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The AAPG/Datapages Combined Publications Database

GCAGS Transactions


Gulf Coast Association of Geological Societies Transactions Vol. 58 (2008), Pages 759-769

The Double Edged Sword: The Impact of the Interaction between Salt and Sediment on Subsalt Exploration Risk in Deep Water

Selim Shaker

11221 Gladewick Dr., Houston, Texas 77077


The high rewards of finding hydrocarbons in subsalt plays in the deepwater minibasins and frontier salt toe belts make them very attractive target for exploration endeavors. However, complex subsurface geopressure can cause hydrocarbon breaches and recurrent drilling challenges that drastically increase the operation costs.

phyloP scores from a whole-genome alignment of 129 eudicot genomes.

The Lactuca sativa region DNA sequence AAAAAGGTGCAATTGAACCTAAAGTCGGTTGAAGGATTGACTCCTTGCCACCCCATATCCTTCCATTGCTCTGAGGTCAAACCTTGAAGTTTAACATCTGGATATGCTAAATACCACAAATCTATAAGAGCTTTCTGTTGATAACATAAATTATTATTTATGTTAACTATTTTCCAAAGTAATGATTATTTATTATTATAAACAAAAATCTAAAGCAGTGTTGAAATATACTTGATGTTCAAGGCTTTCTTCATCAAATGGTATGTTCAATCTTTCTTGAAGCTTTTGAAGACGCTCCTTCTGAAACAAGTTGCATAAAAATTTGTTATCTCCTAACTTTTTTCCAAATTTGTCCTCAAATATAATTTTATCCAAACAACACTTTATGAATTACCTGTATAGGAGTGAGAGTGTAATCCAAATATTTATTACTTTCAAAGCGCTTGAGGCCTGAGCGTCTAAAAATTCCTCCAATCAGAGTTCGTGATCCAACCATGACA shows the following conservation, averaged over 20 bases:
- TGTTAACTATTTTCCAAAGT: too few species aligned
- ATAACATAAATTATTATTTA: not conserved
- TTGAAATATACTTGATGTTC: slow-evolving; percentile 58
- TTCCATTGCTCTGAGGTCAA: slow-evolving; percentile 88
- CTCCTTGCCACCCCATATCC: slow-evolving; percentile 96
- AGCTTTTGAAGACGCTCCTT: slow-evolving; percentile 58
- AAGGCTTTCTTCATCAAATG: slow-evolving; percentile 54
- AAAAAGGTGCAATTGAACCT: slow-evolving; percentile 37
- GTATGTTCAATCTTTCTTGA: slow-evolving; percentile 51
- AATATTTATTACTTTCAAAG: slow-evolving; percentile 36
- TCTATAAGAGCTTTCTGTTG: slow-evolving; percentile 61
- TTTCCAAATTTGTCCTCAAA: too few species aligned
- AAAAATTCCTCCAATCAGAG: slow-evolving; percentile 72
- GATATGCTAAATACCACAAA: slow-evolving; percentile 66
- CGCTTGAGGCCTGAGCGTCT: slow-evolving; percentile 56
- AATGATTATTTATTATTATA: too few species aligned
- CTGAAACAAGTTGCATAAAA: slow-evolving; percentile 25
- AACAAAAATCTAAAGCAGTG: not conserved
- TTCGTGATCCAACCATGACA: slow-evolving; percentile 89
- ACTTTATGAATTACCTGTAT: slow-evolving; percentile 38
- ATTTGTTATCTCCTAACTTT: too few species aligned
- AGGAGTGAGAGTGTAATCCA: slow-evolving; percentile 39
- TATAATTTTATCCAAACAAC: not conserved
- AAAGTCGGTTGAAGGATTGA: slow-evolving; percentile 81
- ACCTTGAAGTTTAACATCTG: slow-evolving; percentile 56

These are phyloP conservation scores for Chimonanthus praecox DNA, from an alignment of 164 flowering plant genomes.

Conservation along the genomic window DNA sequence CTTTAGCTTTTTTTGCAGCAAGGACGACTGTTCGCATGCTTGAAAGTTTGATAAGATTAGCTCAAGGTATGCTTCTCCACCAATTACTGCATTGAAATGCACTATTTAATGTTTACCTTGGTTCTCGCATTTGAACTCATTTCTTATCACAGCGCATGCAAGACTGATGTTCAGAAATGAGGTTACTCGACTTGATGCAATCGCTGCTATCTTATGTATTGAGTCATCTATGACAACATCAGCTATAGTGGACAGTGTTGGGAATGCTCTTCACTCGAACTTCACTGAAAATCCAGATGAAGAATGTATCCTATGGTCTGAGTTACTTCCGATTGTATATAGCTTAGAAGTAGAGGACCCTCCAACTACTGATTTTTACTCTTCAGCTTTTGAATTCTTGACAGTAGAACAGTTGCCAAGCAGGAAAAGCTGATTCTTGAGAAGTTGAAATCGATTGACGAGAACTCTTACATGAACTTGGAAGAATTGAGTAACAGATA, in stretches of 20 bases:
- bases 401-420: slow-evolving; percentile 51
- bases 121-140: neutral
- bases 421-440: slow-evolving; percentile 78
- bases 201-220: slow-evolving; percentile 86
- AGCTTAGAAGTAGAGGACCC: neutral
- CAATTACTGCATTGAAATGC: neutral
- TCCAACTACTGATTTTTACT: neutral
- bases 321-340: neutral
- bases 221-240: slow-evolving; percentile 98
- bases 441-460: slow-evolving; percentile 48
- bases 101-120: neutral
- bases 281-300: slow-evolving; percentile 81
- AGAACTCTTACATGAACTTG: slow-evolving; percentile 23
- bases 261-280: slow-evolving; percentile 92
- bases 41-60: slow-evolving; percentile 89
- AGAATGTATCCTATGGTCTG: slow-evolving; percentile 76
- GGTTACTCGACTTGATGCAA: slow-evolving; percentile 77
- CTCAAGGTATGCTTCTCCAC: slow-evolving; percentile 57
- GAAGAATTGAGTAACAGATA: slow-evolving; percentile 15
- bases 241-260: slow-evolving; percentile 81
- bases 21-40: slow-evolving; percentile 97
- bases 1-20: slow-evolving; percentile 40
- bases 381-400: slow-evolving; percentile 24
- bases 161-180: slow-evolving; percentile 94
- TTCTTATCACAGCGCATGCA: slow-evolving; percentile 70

Lithology and maximum principal stress essentially control the subsurface geopressure profile development. Salt's low density is responsible for retarding the overburden gradient below the salt and, conversely, enhancing it above the salt. The salt's ductile nature substantially dictates the path and magnitude of the subsurface stress cage. Consequently, it impacts the integrity of the sealing caps and hydrocarbon's retention capacity.

Newly developed supra- and subsalt geopressure models were established based on several fields and dry holes data in the Gulf of Mexico. In each case history, these models substantiate the premise that the impact of interaction between salt and sediment is an essential part of risk assessment and post-drilling appraisal.

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